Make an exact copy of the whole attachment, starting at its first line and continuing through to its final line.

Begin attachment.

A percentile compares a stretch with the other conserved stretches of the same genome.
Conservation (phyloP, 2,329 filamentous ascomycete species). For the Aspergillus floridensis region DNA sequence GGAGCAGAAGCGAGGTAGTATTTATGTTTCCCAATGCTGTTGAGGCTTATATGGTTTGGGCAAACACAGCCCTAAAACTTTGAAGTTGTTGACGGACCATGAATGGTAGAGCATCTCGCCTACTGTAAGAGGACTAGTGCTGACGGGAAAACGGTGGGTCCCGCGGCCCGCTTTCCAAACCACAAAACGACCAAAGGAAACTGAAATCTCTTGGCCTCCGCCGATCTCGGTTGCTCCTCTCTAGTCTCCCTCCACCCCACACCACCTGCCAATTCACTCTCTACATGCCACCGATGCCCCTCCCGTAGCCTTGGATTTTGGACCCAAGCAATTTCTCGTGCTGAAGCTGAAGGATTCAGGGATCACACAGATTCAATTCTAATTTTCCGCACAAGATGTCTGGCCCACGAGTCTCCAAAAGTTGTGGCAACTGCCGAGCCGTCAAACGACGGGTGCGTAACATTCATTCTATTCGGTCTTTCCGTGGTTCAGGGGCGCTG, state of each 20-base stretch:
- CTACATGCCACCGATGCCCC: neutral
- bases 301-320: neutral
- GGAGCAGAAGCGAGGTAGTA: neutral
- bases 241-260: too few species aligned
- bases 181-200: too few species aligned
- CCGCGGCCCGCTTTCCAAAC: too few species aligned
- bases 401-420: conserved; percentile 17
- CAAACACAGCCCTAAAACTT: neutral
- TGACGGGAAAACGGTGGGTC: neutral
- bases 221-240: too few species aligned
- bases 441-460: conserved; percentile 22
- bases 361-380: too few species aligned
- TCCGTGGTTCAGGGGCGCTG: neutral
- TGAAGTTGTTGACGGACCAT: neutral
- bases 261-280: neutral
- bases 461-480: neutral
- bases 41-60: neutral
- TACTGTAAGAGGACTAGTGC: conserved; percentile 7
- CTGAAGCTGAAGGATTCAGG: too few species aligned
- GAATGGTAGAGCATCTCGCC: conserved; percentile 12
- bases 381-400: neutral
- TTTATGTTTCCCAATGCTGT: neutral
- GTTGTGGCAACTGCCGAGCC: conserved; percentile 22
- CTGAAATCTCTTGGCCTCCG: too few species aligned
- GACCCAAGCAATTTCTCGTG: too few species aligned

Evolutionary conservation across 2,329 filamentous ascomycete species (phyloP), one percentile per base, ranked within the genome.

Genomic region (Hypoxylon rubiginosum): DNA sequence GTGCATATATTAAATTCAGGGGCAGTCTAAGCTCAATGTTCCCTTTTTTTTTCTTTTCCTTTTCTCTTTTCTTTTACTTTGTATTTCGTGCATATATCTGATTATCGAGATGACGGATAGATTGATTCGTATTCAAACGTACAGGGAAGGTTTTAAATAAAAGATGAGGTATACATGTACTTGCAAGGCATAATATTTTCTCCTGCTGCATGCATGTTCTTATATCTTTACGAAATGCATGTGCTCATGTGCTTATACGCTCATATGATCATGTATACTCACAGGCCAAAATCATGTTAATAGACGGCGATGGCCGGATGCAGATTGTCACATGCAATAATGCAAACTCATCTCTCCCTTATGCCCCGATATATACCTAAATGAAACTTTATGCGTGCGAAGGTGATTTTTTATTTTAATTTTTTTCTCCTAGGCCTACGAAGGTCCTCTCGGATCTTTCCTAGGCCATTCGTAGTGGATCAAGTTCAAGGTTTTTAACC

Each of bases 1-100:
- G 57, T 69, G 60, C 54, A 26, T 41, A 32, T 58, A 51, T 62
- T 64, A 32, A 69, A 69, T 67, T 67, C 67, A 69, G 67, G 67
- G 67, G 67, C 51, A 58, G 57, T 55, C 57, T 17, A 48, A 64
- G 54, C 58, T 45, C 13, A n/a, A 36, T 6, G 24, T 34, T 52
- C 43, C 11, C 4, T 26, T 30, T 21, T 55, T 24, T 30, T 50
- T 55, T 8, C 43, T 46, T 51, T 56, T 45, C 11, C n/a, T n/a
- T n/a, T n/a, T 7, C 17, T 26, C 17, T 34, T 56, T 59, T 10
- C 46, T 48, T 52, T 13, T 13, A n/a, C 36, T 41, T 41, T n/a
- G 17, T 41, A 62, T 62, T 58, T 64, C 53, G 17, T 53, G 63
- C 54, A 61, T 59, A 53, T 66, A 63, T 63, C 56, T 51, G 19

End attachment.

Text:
A percentile compares a stretch with the other conserved stretches of the same genome.
Conservation (phyloP, 2,329 filamentous ascomycete species). For the Aspergillus floridensis region DNA sequence GGAGCAGAAGCGAGGTAGTATTTATGTTTCCCAATGCTGTTGAGGCTTATATGGTTTGGGCAAACACAGCCCTAAAACTTTGAAGTTGTTGACGGACCATGAATGGTAGAGCATCTCGCCTACTGTAAGAGGACTAGTGCTGACGGGAAAACGGTGGGTCCCGCGGCCCGCTTTCCAAACCACAAAACGACCAAAGGAAACTGAAATCTCTTGGCCTCCGCCGATCTCGGTTGCTCCTCTCTAGTCTCCCTCCACCCCACACCACCTGCCAATTCACTCTCTACATGCCACCGATGCCCCTCCCGTAGCCTTGGATTTTGGACCCAAGCAATTTCTCGTGCTGAAGCTGAAGGATTCAGGGATCACACAGATTCAATTCTAATTTTCCGCACAAGATGTCTGGCCCACGAGTCTCCAAAAGTTGTGGCAACTGCCGAGCCGTCAAACGACGGGTGCGTAACATTCATTCTATTCGGTCTTTCCGTGGTTCAGGGGCGCTG, state of each 20-base stretch:
- CTACATGCCACCGATGCCCC: neutral
- bases 301-320: neutral
- GGAGCAGAAGCGAGGTAGTA: neutral
- bases 241-260: too few species aligned
- bases 181-200: too few species aligned
- CCGCGGCCCGCTTTCCAAAC: too few species aligned
- bases 401-420: conserved; percentile 17
- CAAACACAGCCCTAAAACTT: neutral
- TGACGGGAAAACGGTGGGTC: neutral
- bases 221-240: too few species aligned
- bases 441-460: conserved; percentile 22
- bases 361-380: too few species aligned
- TCCGTGGTTCAGGGGCGCTG: neutral
- TGAAGTTGTTGACGGACCAT: neutral
- bases 261-280: neutral
- bases 461-480: neutral
- bases 41-60: neutral
- TACTGTAAGAGGACTAGTGC: conserved; percentile 7
- CTGAAGCTGAAGGATTCAGG: too few species aligned
- GAATGGTAGAGCATCTCGCC: conserved; percentile 12
- bases 381-400: neutral
- TTTATGTTTCCCAATGCTGT: neutral
- GTTGTGGCAACTGCCGAGCC: conserved; percentile 22
- CTGAAATCTCTTGGCCTCCG: too few species aligned
- GACCCAAGCAATTTCTCGTG: too few species aligned

Evolutionary conservation across 2,329 filamentous ascomycete species (phyloP), one percentile per base, ranked within the genome.

Genomic region (Hypoxylon rubiginosum): DNA sequence GTGCATATATTAAATTCAGGGGCAGTCTAAGCTCAATGTTCCCTTTTTTTTTCTTTTCCTTTTCTCTTTTCTTTTACTTTGTATTTCGTGCATATATCTGATTATCGAGATGACGGATAGATTGATTCGTATTCAAACGTACAGGGAAGGTTTTAAATAAAAGATGAGGTATACATGTACTTGCAAGGCATAATATTTTCTCCTGCTGCATGCATGTTCTTATATCTTTACGAAATGCATGTGCTCATGTGCTTATACGCTCATATGATCATGTATACTCACAGGCCAAAATCATGTTAATAGACGGCGATGGCCGGATGCAGATTGTCACATGCAATAATGCAAACTCATCTCTCCCTTATGCCCCGATATATACCTAAATGAAACTTTATGCGTGCGAAGGTGATTTTTTATTTTAATTTTTTTCTCCTAGGCCTACGAAGGTCCTCTCGGATCTTTCCTAGGCCATTCGTAGTGGATCAAGTTCAAGGTTTTTAACC

Each of bases 1-100:
- G 57, T 69, G 60, C 54, A 26, T 41, A 32, T 58, A 51, T 62
- T 64, A 32, A 69, A 69, T 67, T 67, C 67, A 69, G 67, G 67
- G 67, G 67, C 51, A 58, G 57, T 55, C 57, T 17, A 48, A 64
- G 54, C 58, T 45, C 13, A n/a, A 36, T 6, G 24, T 34, T 52
- C 43, C 11, C 4, T 26, T 30, T 21, T 55, T 24, T 30, T 50
- T 55, T 8, C 43, T 46, T 51, T 56, T 45, C 11, C n/a, T n/a
- T n/a, T n/a, T 7, C 17, T 26, C 17, T 34, T 56, T 59, T 10
- C 46, T 48, T 52, T 13, T 13, A n/a, C 36, T 41, T 41, T n/a
- G 17, T 41, A 62, T 62, T 58, T 64, C 53, G 17, T 53, G 63
- C 54, A 61, T 59, A 53, T 66, A 63, T 63, C 56, T 51, G 19